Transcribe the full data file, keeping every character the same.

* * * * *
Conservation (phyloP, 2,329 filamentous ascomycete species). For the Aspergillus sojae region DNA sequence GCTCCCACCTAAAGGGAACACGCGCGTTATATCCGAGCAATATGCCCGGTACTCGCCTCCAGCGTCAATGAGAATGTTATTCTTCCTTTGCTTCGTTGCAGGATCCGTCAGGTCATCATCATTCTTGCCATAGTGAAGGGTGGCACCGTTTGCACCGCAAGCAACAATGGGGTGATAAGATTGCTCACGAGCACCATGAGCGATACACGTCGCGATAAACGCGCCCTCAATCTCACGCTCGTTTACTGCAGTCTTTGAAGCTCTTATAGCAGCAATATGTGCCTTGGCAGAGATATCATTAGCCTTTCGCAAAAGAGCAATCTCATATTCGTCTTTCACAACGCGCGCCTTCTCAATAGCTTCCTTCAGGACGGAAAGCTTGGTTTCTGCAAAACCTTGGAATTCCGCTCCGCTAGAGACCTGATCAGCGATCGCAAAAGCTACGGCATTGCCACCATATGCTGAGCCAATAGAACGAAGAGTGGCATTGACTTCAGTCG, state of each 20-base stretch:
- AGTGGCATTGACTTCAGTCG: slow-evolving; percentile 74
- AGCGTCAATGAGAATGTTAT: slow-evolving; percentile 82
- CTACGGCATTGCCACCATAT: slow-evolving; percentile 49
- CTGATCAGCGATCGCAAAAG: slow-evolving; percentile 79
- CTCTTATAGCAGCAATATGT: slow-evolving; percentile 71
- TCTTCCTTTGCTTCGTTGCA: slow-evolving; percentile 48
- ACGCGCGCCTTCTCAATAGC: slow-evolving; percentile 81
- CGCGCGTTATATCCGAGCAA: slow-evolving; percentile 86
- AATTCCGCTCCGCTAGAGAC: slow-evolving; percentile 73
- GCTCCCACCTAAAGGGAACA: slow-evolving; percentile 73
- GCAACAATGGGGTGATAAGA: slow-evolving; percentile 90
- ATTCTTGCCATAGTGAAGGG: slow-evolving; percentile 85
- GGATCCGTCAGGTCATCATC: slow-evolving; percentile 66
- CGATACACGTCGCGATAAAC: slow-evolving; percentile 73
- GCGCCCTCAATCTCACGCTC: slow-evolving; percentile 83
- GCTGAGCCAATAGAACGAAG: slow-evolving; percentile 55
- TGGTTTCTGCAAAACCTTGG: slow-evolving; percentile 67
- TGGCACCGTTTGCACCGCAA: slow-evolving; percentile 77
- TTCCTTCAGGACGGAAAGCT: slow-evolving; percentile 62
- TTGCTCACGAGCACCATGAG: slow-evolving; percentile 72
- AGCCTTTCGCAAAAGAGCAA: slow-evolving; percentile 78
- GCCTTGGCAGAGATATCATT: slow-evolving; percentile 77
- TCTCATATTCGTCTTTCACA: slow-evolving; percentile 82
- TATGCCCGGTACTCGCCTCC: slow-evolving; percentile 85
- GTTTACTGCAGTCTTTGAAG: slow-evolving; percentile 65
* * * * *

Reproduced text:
Conservation (phyloP, 2,329 filamentous ascomycete species). For the Aspergillus sojae region DNA sequence GCTCCCACCTAAAGGGAACACGCGCGTTATATCCGAGCAATATGCCCGGTACTCGCCTCCAGCGTCAATGAGAATGTTATTCTTCCTTTGCTTCGTTGCAGGATCCGTCAGGTCATCATCATTCTTGCCATAGTGAAGGGTGGCACCGTTTGCACCGCAAGCAACAATGGGGTGATAAGATTGCTCACGAGCACCATGAGCGATACACGTCGCGATAAACGCGCCCTCAATCTCACGCTCGTTTACTGCAGTCTTTGAAGCTCTTATAGCAGCAATATGTGCCTTGGCAGAGATATCATTAGCCTTTCGCAAAAGAGCAATCTCATATTCGTCTTTCACAACGCGCGCCTTCTCAATAGCTTCCTTCAGGACGGAAAGCTTGGTTTCTGCAAAACCTTGGAATTCCGCTCCGCTAGAGACCTGATCAGCGATCGCAAAAGCTACGGCATTGCCACCATATGCTGAGCCAATAGAACGAAGAGTGGCATTGACTTCAGTCG, state of each 20-base stretch:
- AGTGGCATTGACTTCAGTCG: slow-evolving; percentile 74
- AGCGTCAATGAGAATGTTAT: slow-evolving; percentile 82
- CTACGGCATTGCCACCATAT: slow-evolving; percentile 49
- CTGATCAGCGATCGCAAAAG: slow-evolving; percentile 79
- CTCTTATAGCAGCAATATGT: slow-evolving; percentile 71
- TCTTCCTTTGCTTCGTTGCA: slow-evolving; percentile 48
- ACGCGCGCCTTCTCAATAGC: slow-evolving; percentile 81
- CGCGCGTTATATCCGAGCAA: slow-evolving; percentile 86
- AATTCCGCTCCGCTAGAGAC: slow-evolving; percentile 73
- GCTCCCACCTAAAGGGAACA: slow-evolving; percentile 73
- GCAACAATGGGGTGATAAGA: slow-evolving; percentile 90
- ATTCTTGCCATAGTGAAGGG: slow-evolving; percentile 85
- GGATCCGTCAGGTCATCATC: slow-evolving; percentile 66
- CGATACACGTCGCGATAAAC: slow-evolving; percentile 73
- GCGCCCTCAATCTCACGCTC: slow-evolving; percentile 83
- GCTGAGCCAATAGAACGAAG: slow-evolving; percentile 55
- TGGTTTCTGCAAAACCTTGG: slow-evolving; percentile 67
- TGGCACCGTTTGCACCGCAA: slow-evolving; percentile 77
- TTCCTTCAGGACGGAAAGCT: slow-evolving; percentile 62
- TTGCTCACGAGCACCATGAG: slow-evolving; percentile 72
- AGCCTTTCGCAAAAGAGCAA: slow-evolving; percentile 78
- GCCTTGGCAGAGATATCATT: slow-evolving; percentile 77
- TCTCATATTCGTCTTTCACA: slow-evolving; percentile 82
- TATGCCCGGTACTCGCCTCC: slow-evolving; percentile 85
- GTTTACTGCAGTCTTTGAAG: slow-evolving; percentile 65